For tens of thousands of businesses throughout Illinois, small profit margins — if any — are a way of life. Business owners are constantly faced with the difficulties of generating new customers to pay their employees, taxes and vendors while at the same time monitoring the flow of expenses to the very penny.

To as many as 7,000 restaurants, bars, fraternal organizations, and even truck stops in the state, the emergence of video gaming on their premises could mean the difference between success and failure.

Throughout the Northwest suburbs, a number of communities have approved local legislation to permit qualifying businesses to house up to five of the electronic gaming devices. In general, businesses that serve liquor are eligible. However, not every town has embraced video gaming with some officials claiming it does not present a good image for their communities. There is also concern that special cafes are being set up for the main purpose of offering gambling with the sale of beer and wine as an extra.

In the immediate area, electronic gaming is allowed in Elk Grove Village, Wheeling, Buffalo Grove, Mount Prospect, Niles, Rolling Meadows and Prospect Heights. Communities where the devices are not allowed include Des Plaines, Rosemont, Park Ridge, Palatine and Arlington Heights.

A new massive gaming expansion bill approved by legislators in late May increased the number of machines allowed to operate in a qualifying business to 6.

Des Plaines City Council members last night (Tuesday) were scheduled to revisit video gaming. Initial discussion was held in March. It was put on hold to allow time to gather more information on the subject and to wait until after the city’s election that was held in April. In that election, three new young aldermen won. Approval of a gaming bill in Des Plaines has a good chance of passing, in part because several restaurant and bar owners have strongly urged city officials to do so. As for the city, it has launched a program in which new restaurants that open in the downtown area can receive up to $100,000 in start up grant money.

According to the Illinois Gaming Board, Niles, at 25 establishments, and Elk Grove Village at 24, are among Northwest suburbs that allow the most video gaming licenses. In Elk Grove, 117 of the machines are currently in operation at various bars and restaurants, and in Niles, the number is 123. Prospect Heights, with a population of approximately 16,000, is home to 13 electronic gaming establishments and 62 video units; Mount Prospect, 6 establishments at the end of July, with 27 machines; Buffalo Grove 9 establishments and 41 video terminals; and Wheeling 20 establishments and 86 gaming devices.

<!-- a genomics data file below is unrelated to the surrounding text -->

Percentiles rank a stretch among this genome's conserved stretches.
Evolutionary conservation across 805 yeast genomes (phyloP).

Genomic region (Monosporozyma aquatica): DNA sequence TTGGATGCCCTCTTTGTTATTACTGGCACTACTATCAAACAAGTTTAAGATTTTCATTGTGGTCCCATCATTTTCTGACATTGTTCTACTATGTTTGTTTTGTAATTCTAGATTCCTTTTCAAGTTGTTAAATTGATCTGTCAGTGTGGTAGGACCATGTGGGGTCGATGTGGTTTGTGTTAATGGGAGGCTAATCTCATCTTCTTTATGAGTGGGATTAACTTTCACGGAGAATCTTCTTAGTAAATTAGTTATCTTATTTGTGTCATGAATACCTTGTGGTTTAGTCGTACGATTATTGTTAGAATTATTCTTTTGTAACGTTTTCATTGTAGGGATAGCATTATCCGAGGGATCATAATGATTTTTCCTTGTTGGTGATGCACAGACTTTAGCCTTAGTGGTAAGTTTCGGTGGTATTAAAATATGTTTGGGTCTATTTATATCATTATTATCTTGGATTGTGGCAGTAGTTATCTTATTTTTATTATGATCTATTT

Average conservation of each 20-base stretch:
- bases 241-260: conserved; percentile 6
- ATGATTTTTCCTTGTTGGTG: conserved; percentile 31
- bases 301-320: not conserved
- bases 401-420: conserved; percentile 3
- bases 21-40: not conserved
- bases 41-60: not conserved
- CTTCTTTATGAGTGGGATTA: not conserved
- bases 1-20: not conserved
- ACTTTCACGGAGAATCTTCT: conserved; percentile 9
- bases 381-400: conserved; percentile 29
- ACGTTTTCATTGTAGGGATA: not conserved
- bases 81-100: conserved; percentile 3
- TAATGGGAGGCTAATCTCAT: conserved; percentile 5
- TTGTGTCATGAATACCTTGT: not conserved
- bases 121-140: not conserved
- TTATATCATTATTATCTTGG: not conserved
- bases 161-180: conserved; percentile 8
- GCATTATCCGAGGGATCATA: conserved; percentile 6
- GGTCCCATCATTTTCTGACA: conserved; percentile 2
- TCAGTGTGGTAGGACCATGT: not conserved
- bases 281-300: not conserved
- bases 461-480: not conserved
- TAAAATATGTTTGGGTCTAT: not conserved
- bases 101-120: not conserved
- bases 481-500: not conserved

The number of establishments that would be eligible in Des Plaines is not known, but it could equal or surpass the number allowed in Elk Grove Village.

The main reason why bars, restaurants, fraternal organizations and truck stops are salivating over the prospect of hosting video machines is, of course, money.

In Illinois, more than 7,000 establishments have video terminals. The latest figures show that 32,314 of the machines are in operation and the number continues to cimb. Among the communities where the largest number of establishments with video licenses are state capital Springfield at 592 and Rockford at 455.

Every time a player deposits money into an electronic machine and in every instance when immediate payouts are made, they are swiftly recorded. Also calculated is the “Net Terminal Income” (NTI) from which payouts are made to state and local governments, the establishments, terminal operators, and the company that maintains the Central Communications System that all video terminals across the state are connected to.

In that split, the state receives 28% of the NTI generated at each establishment by the machines, the municipality 5%, the communications system less than 1%, and the establishment and terminal operator 33-½% each.

In Elk Grove, Blackhawk Restaurant Group LLC, owners of four establishments named Penny’s, generated a total Net Terminal Income of $1.8 million based on the state gaming board report for the period Jan. 1 to July 30, 2019. After that money was distributed, the four establishments collected approximately $596,000. According to Anita Bedell, executive director of the gambling monitoring organization Illinois Church Action on Alcohol and Addiction Problems, the Blackhawk establishments are considered “cafes” whose main purpose is to provide locations where people can play video gaming machines and purchase alcoholic beverages rather than primarily to visit to buy food and liquor and then play the machines.

In Mount Prospect, Draft Picks restaurant on Golf Road is the top generator of video gaming income in the village where more than $2 million in wagers were recorded between Jan. 1 and July 30 this year. With NTI of $185,888, the establishment wound up with $60,000 for that time period.

In Niles, one of the top video gaming producers is Sofia’s Slots & Video Poker, also known as Double Down Brothers, Inc. Its Harlem Avenue location attracted more than $1 million in bets in July alone resulting in $80,567 in Net Terminal Income. From that sum, the company received approximately $26,000. At that rate for the year, their take would be $312,000./>